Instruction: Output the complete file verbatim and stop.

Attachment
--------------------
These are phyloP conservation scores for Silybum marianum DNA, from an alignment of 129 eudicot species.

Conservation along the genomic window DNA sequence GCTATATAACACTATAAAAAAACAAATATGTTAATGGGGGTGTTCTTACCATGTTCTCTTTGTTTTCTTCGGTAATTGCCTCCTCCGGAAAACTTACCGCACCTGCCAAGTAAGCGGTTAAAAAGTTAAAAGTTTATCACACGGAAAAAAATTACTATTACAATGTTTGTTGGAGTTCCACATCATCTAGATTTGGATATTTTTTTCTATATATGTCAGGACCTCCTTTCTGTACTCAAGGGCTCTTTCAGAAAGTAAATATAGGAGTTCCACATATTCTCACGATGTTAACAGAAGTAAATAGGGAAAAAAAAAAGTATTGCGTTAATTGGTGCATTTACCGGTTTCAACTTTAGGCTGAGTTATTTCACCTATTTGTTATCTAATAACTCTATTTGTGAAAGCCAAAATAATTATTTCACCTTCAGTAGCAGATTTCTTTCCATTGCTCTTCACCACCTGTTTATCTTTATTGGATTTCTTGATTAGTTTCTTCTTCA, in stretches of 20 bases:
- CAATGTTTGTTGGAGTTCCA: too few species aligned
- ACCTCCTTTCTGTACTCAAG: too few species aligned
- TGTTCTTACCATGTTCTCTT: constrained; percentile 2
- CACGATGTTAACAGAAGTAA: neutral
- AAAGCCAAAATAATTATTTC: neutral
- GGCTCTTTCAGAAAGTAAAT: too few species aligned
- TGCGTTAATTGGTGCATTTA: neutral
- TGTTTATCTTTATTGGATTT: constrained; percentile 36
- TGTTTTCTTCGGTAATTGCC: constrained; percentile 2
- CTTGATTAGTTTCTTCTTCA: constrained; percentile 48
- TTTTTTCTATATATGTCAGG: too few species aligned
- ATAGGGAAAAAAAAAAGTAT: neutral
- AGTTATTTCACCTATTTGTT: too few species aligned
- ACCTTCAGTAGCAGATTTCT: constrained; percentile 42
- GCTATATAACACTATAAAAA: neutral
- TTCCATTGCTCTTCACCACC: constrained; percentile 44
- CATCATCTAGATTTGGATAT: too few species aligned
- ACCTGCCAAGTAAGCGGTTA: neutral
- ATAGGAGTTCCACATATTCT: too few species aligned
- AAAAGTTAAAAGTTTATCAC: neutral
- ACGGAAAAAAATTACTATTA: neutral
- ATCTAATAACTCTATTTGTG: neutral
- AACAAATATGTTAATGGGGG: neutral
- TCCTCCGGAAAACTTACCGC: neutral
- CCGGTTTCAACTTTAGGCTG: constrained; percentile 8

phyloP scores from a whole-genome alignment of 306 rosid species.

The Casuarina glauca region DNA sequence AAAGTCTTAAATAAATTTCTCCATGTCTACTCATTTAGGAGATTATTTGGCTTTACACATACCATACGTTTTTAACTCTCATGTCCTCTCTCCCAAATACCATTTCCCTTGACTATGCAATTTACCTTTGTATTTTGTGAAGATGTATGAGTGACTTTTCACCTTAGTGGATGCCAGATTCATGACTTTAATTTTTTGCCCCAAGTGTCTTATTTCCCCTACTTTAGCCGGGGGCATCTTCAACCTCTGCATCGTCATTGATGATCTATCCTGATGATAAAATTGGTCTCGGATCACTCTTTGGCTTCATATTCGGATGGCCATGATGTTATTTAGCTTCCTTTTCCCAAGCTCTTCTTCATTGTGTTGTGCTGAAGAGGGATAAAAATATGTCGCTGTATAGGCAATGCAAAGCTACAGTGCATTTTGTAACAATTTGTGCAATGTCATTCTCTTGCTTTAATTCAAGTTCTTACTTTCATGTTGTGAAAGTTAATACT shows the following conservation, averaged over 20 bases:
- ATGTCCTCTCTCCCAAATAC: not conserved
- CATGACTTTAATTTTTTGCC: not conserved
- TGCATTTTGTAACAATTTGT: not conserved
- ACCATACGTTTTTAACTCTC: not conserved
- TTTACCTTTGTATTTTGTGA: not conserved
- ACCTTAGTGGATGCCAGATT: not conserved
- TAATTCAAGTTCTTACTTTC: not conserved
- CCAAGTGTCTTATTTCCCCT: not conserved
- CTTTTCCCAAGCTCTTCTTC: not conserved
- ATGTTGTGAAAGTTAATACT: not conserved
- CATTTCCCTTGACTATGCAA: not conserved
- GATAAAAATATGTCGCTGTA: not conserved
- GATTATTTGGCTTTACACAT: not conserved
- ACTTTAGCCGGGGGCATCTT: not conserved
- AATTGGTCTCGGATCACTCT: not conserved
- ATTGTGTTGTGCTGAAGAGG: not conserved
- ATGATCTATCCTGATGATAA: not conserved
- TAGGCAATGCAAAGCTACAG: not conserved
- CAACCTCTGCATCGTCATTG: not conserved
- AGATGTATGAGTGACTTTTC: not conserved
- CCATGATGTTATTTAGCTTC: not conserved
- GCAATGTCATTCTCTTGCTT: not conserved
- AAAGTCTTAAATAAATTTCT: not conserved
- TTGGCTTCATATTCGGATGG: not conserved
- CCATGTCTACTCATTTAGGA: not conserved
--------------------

These are phyloP conservation scores for Silybum marianum DNA, from an alignment of 129 eudicot species.

Conservation along the genomic window DNA sequence GCTATATAACACTATAAAAAAACAAATATGTTAATGGGGGTGTTCTTACCATGTTCTCTTTGTTTTCTTCGGTAATTGCCTCCTCCGGAAAACTTACCGCACCTGCCAAGTAAGCGGTTAAAAAGTTAAAAGTTTATCACACGGAAAAAAATTACTATTACAATGTTTGTTGGAGTTCCACATCATCTAGATTTGGATATTTTTTTCTATATATGTCAGGACCTCCTTTCTGTACTCAAGGGCTCTTTCAGAAAGTAAATATAGGAGTTCCACATATTCTCACGATGTTAACAGAAGTAAATAGGGAAAAAAAAAAGTATTGCGTTAATTGGTGCATTTACCGGTTTCAACTTTAGGCTGAGTTATTTCACCTATTTGTTATCTAATAACTCTATTTGTGAAAGCCAAAATAATTATTTCACCTTCAGTAGCAGATTTCTTTCCATTGCTCTTCACCACCTGTTTATCTTTATTGGATTTCTTGATTAGTTTCTTCTTCA, in stretches of 20 bases:
- CAATGTTTGTTGGAGTTCCA: too few species aligned
- ACCTCCTTTCTGTACTCAAG: too few species aligned
- TGTTCTTACCATGTTCTCTT: constrained; percentile 2
- CACGATGTTAACAGAAGTAA: neutral
- AAAGCCAAAATAATTATTTC: neutral
- GGCTCTTTCAGAAAGTAAAT: too few species aligned
- TGCGTTAATTGGTGCATTTA: neutral
- TGTTTATCTTTATTGGATTT: constrained; percentile 36
- TGTTTTCTTCGGTAATTGCC: constrained; percentile 2
- CTTGATTAGTTTCTTCTTCA: constrained; percentile 48
- TTTTTTCTATATATGTCAGG: too few species aligned
- ATAGGGAAAAAAAAAAGTAT: neutral
- AGTTATTTCACCTATTTGTT: too few species aligned
- ACCTTCAGTAGCAGATTTCT: constrained; percentile 42
- GCTATATAACACTATAAAAA: neutral
- TTCCATTGCTCTTCACCACC: constrained; percentile 44
- CATCATCTAGATTTGGATAT: too few species aligned
- ACCTGCCAAGTAAGCGGTTA: neutral
- ATAGGAGTTCCACATATTCT: too few species aligned
- AAAAGTTAAAAGTTTATCAC: neutral
- ACGGAAAAAAATTACTATTA: neutral
- ATCTAATAACTCTATTTGTG: neutral
- AACAAATATGTTAATGGGGG: neutral
- TCCTCCGGAAAACTTACCGC: neutral
- CCGGTTTCAACTTTAGGCTG: constrained; percentile 8

phyloP scores from a whole-genome alignment of 306 rosid species.

The Casuarina glauca region DNA sequence AAAGTCTTAAATAAATTTCTCCATGTCTACTCATTTAGGAGATTATTTGGCTTTACACATACCATACGTTTTTAACTCTCATGTCCTCTCTCCCAAATACCATTTCCCTTGACTATGCAATTTACCTTTGTATTTTGTGAAGATGTATGAGTGACTTTTCACCTTAGTGGATGCCAGATTCATGACTTTAATTTTTTGCCCCAAGTGTCTTATTTCCCCTACTTTAGCCGGGGGCATCTTCAACCTCTGCATCGTCATTGATGATCTATCCTGATGATAAAATTGGTCTCGGATCACTCTTTGGCTTCATATTCGGATGGCCATGATGTTATTTAGCTTCCTTTTCCCAAGCTCTTCTTCATTGTGTTGTGCTGAAGAGGGATAAAAATATGTCGCTGTATAGGCAATGCAAAGCTACAGTGCATTTTGTAACAATTTGTGCAATGTCATTCTCTTGCTTTAATTCAAGTTCTTACTTTCATGTTGTGAAAGTTAATACT shows the following conservation, averaged over 20 bases:
- ATGTCCTCTCTCCCAAATAC: not conserved
- CATGACTTTAATTTTTTGCC: not conserved
- TGCATTTTGTAACAATTTGT: not conserved
- ACCATACGTTTTTAACTCTC: not conserved
- TTTACCTTTGTATTTTGTGA: not conserved
- ACCTTAGTGGATGCCAGATT: not conserved
- TAATTCAAGTTCTTACTTTC: not conserved
- CCAAGTGTCTTATTTCCCCT: not conserved
- CTTTTCCCAAGCTCTTCTTC: not conserved
- ATGTTGTGAAAGTTAATACT: not conserved
- CATTTCCCTTGACTATGCAA: not conserved
- GATAAAAATATGTCGCTGTA: not conserved
- GATTATTTGGCTTTACACAT: not conserved
- ACTTTAGCCGGGGGCATCTT: not conserved
- AATTGGTCTCGGATCACTCT: not conserved
- ATTGTGTTGTGCTGAAGAGG: not conserved
- ATGATCTATCCTGATGATAA: not conserved
- TAGGCAATGCAAAGCTACAG: not conserved
- CAACCTCTGCATCGTCATTG: not conserved
- AGATGTATGAGTGACTTTTC: not conserved
- CCATGATGTTATTTAGCTTC: not conserved
- GCAATGTCATTCTCTTGCTT: not conserved
- AAAGTCTTAAATAAATTTCT: not conserved
- TTGGCTTCATATTCGGATGG: not conserved
- CCATGTCTACTCATTTAGGA: not conserved